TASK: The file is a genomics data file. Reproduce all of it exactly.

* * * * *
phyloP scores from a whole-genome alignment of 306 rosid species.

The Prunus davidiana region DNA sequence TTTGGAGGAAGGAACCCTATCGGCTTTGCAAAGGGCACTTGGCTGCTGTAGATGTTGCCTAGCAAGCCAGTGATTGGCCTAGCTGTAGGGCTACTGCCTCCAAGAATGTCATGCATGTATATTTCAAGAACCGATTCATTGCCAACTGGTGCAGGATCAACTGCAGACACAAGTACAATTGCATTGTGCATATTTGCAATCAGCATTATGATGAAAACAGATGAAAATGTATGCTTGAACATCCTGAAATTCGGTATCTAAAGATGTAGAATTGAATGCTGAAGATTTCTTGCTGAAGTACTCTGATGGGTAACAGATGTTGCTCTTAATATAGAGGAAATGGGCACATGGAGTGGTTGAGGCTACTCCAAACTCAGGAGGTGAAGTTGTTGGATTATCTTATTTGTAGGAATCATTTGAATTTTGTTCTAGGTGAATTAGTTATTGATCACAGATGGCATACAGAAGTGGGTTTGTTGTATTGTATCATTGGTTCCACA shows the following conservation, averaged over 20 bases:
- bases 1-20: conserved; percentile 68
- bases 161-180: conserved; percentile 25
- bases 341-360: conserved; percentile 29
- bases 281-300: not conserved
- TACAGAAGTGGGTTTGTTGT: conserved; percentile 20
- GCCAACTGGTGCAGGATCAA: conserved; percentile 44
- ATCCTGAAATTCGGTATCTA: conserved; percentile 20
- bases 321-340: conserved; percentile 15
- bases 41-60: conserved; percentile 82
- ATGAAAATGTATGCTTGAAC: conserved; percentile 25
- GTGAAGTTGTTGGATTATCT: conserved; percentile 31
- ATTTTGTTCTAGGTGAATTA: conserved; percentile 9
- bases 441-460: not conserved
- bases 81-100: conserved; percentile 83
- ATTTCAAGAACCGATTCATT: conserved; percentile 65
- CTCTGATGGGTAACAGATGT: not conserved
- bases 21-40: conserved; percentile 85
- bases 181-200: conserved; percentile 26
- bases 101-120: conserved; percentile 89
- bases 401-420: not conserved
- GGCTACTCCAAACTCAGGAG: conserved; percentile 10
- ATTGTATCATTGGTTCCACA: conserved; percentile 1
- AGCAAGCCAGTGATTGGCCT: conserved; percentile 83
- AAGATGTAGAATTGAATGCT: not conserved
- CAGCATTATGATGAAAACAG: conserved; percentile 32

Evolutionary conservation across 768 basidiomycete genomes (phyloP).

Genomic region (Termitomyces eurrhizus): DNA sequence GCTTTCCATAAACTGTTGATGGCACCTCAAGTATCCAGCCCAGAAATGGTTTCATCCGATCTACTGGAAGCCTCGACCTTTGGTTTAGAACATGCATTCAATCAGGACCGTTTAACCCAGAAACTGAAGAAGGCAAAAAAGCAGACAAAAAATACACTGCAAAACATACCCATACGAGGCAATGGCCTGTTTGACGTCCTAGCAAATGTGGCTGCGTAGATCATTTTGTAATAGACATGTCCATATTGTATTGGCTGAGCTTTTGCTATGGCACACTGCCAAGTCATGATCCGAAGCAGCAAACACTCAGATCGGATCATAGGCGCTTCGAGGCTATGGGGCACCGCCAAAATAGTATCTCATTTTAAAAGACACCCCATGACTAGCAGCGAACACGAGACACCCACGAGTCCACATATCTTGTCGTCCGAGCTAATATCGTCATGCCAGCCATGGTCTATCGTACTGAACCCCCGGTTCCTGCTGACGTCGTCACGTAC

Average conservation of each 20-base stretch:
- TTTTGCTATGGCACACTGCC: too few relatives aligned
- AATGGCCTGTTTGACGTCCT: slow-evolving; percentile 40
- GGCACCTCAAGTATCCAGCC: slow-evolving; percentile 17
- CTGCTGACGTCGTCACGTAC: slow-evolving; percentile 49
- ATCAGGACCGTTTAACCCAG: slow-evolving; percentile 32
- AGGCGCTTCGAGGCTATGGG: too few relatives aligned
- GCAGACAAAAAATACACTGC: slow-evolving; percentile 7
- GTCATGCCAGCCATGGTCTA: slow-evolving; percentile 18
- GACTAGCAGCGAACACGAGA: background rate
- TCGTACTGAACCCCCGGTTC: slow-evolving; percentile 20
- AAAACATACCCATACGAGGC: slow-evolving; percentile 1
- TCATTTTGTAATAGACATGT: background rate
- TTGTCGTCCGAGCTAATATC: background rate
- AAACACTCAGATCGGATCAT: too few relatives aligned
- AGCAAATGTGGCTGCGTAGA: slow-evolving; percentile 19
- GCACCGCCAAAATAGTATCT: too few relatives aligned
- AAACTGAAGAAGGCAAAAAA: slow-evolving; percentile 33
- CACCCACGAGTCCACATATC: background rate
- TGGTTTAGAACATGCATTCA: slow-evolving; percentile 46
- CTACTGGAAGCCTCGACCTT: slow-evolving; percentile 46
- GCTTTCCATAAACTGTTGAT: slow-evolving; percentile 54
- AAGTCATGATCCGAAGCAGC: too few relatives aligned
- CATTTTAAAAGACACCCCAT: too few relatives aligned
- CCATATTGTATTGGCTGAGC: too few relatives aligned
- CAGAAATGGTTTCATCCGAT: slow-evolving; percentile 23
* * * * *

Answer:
phyloP scores from a whole-genome alignment of 306 rosid species.

The Prunus davidiana region DNA sequence TTTGGAGGAAGGAACCCTATCGGCTTTGCAAAGGGCACTTGGCTGCTGTAGATGTTGCCTAGCAAGCCAGTGATTGGCCTAGCTGTAGGGCTACTGCCTCCAAGAATGTCATGCATGTATATTTCAAGAACCGATTCATTGCCAACTGGTGCAGGATCAACTGCAGACACAAGTACAATTGCATTGTGCATATTTGCAATCAGCATTATGATGAAAACAGATGAAAATGTATGCTTGAACATCCTGAAATTCGGTATCTAAAGATGTAGAATTGAATGCTGAAGATTTCTTGCTGAAGTACTCTGATGGGTAACAGATGTTGCTCTTAATATAGAGGAAATGGGCACATGGAGTGGTTGAGGCTACTCCAAACTCAGGAGGTGAAGTTGTTGGATTATCTTATTTGTAGGAATCATTTGAATTTTGTTCTAGGTGAATTAGTTATTGATCACAGATGGCATACAGAAGTGGGTTTGTTGTATTGTATCATTGGTTCCACA shows the following conservation, averaged over 20 bases:
- bases 1-20: conserved; percentile 68
- bases 161-180: conserved; percentile 25
- bases 341-360: conserved; percentile 29
- bases 281-300: not conserved
- TACAGAAGTGGGTTTGTTGT: conserved; percentile 20
- GCCAACTGGTGCAGGATCAA: conserved; percentile 44
- ATCCTGAAATTCGGTATCTA: conserved; percentile 20
- bases 321-340: conserved; percentile 15
- bases 41-60: conserved; percentile 82
- ATGAAAATGTATGCTTGAAC: conserved; percentile 25
- GTGAAGTTGTTGGATTATCT: conserved; percentile 31
- ATTTTGTTCTAGGTGAATTA: conserved; percentile 9
- bases 441-460: not conserved
- bases 81-100: conserved; percentile 83
- ATTTCAAGAACCGATTCATT: conserved; percentile 65
- CTCTGATGGGTAACAGATGT: not conserved
- bases 21-40: conserved; percentile 85
- bases 181-200: conserved; percentile 26
- bases 101-120: conserved; percentile 89
- bases 401-420: not conserved
- GGCTACTCCAAACTCAGGAG: conserved; percentile 10
- ATTGTATCATTGGTTCCACA: conserved; percentile 1
- AGCAAGCCAGTGATTGGCCT: conserved; percentile 83
- AAGATGTAGAATTGAATGCT: not conserved
- CAGCATTATGATGAAAACAG: conserved; percentile 32

Evolutionary conservation across 768 basidiomycete genomes (phyloP).

Genomic region (Termitomyces eurrhizus): DNA sequence GCTTTCCATAAACTGTTGATGGCACCTCAAGTATCCAGCCCAGAAATGGTTTCATCCGATCTACTGGAAGCCTCGACCTTTGGTTTAGAACATGCATTCAATCAGGACCGTTTAACCCAGAAACTGAAGAAGGCAAAAAAGCAGACAAAAAATACACTGCAAAACATACCCATACGAGGCAATGGCCTGTTTGACGTCCTAGCAAATGTGGCTGCGTAGATCATTTTGTAATAGACATGTCCATATTGTATTGGCTGAGCTTTTGCTATGGCACACTGCCAAGTCATGATCCGAAGCAGCAAACACTCAGATCGGATCATAGGCGCTTCGAGGCTATGGGGCACCGCCAAAATAGTATCTCATTTTAAAAGACACCCCATGACTAGCAGCGAACACGAGACACCCACGAGTCCACATATCTTGTCGTCCGAGCTAATATCGTCATGCCAGCCATGGTCTATCGTACTGAACCCCCGGTTCCTGCTGACGTCGTCACGTAC

Average conservation of each 20-base stretch:
- TTTTGCTATGGCACACTGCC: too few relatives aligned
- AATGGCCTGTTTGACGTCCT: slow-evolving; percentile 40
- GGCACCTCAAGTATCCAGCC: slow-evolving; percentile 17
- CTGCTGACGTCGTCACGTAC: slow-evolving; percentile 49
- ATCAGGACCGTTTAACCCAG: slow-evolving; percentile 32
- AGGCGCTTCGAGGCTATGGG: too few relatives aligned
- GCAGACAAAAAATACACTGC: slow-evolving; percentile 7
- GTCATGCCAGCCATGGTCTA: slow-evolving; percentile 18
- GACTAGCAGCGAACACGAGA: background rate
- TCGTACTGAACCCCCGGTTC: slow-evolving; percentile 20
- AAAACATACCCATACGAGGC: slow-evolving; percentile 1
- TCATTTTGTAATAGACATGT: background rate
- TTGTCGTCCGAGCTAATATC: background rate
- AAACACTCAGATCGGATCAT: too few relatives aligned
- AGCAAATGTGGCTGCGTAGA: slow-evolving; percentile 19
- GCACCGCCAAAATAGTATCT: too few relatives aligned
- AAACTGAAGAAGGCAAAAAA: slow-evolving; percentile 33
- CACCCACGAGTCCACATATC: background rate
- TGGTTTAGAACATGCATTCA: slow-evolving; percentile 46
- CTACTGGAAGCCTCGACCTT: slow-evolving; percentile 46
- GCTTTCCATAAACTGTTGAT: slow-evolving; percentile 54
- AAGTCATGATCCGAAGCAGC: too few relatives aligned
- CATTTTAAAAGACACCCCAT: too few relatives aligned
- CCATATTGTATTGGCTGAGC: too few relatives aligned
- CAGAAATGGTTTCATCCGAT: slow-evolving; percentile 23